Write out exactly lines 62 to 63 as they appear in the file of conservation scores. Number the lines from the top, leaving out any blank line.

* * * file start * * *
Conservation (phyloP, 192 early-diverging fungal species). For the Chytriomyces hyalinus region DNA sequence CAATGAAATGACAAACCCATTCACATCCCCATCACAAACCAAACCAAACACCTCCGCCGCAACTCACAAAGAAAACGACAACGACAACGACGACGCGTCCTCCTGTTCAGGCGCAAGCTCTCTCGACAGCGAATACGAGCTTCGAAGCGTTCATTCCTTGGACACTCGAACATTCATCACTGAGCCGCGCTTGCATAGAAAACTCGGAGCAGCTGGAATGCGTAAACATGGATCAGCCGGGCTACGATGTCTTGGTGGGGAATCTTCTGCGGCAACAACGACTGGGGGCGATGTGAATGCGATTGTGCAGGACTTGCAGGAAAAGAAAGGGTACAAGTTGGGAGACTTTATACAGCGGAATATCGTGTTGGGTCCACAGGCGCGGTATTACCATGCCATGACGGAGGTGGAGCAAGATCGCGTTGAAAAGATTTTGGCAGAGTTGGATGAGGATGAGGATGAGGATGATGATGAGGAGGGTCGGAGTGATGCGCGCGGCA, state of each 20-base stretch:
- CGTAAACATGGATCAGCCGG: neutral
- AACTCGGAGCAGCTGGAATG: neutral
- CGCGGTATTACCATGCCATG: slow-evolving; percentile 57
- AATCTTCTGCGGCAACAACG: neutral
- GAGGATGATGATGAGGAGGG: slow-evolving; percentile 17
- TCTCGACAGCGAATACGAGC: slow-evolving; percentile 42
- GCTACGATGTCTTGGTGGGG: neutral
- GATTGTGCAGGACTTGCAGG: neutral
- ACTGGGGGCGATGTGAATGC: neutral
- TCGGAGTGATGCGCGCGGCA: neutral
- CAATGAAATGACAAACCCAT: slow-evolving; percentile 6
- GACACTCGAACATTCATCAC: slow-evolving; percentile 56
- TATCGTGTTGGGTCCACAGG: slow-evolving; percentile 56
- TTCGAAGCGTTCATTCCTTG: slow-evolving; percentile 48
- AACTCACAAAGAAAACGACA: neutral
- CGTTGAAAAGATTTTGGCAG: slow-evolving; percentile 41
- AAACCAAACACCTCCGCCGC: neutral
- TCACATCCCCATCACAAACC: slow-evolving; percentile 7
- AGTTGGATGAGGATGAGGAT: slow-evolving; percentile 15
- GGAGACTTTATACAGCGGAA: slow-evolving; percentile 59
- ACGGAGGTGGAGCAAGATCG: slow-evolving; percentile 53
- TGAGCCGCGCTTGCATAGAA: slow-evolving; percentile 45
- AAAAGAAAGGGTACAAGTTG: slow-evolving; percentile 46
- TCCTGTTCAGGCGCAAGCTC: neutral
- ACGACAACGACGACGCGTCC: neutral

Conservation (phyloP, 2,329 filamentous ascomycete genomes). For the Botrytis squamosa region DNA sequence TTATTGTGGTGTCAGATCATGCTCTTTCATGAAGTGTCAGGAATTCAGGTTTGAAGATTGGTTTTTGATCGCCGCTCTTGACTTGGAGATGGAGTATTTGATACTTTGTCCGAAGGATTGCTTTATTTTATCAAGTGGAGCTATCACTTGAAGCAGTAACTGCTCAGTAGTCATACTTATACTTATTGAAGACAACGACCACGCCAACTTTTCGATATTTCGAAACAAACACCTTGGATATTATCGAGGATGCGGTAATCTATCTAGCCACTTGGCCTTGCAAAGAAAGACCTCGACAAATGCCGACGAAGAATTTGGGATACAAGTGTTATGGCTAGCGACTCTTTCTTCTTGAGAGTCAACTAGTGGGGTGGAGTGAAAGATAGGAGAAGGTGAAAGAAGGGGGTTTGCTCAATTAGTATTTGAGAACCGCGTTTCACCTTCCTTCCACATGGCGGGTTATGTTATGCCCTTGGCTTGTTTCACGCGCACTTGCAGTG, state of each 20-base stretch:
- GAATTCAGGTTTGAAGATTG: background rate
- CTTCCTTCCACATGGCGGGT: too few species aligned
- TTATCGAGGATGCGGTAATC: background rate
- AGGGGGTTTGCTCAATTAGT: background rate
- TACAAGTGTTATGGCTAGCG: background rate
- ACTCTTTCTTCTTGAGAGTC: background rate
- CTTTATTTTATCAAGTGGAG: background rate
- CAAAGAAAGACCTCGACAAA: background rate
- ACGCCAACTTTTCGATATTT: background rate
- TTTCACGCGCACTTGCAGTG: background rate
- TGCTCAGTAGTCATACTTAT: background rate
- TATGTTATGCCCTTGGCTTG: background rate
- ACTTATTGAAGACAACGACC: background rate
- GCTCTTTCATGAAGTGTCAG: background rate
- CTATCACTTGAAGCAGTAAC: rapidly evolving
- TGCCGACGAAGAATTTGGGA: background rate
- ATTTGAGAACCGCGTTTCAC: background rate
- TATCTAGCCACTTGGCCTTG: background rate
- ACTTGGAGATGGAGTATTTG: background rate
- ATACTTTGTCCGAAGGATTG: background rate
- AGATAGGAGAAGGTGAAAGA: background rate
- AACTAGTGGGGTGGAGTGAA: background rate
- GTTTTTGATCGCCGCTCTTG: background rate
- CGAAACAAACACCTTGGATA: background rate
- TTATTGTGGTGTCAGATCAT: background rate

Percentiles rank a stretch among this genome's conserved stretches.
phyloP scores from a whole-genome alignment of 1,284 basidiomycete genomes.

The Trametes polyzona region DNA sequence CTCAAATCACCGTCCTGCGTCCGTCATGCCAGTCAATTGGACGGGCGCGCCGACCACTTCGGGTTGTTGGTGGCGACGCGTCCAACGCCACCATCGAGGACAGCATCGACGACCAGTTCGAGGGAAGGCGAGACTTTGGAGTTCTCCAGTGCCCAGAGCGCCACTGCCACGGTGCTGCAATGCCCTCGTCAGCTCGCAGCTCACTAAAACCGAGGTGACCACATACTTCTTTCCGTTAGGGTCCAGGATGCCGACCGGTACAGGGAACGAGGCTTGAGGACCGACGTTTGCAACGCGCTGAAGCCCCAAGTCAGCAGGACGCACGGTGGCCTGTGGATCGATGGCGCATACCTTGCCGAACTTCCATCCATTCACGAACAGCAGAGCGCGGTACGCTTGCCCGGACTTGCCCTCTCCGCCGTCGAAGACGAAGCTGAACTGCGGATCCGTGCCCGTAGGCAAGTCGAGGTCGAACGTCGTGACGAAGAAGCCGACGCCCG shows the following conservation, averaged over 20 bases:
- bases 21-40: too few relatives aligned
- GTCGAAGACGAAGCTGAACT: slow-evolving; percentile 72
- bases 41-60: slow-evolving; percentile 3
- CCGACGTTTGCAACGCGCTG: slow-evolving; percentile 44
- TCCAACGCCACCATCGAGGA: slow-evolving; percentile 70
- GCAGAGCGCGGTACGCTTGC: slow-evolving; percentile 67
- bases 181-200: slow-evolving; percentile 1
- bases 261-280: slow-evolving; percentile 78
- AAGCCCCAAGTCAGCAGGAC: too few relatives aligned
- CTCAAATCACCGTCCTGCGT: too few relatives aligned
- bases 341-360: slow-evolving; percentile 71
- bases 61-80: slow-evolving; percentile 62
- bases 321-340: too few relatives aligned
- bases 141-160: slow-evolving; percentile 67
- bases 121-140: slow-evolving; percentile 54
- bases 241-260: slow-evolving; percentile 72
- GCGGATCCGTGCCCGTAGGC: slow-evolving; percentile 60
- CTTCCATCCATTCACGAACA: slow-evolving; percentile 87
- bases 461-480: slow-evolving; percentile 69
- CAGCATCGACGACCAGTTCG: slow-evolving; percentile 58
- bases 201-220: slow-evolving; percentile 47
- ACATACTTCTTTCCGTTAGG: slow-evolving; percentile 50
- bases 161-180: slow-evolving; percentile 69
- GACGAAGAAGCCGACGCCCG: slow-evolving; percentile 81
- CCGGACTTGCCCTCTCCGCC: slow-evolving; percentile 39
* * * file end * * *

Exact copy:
- bases 181-200: slow-evolving; percentile 1
- bases 261-280: slow-evolving; percentile 78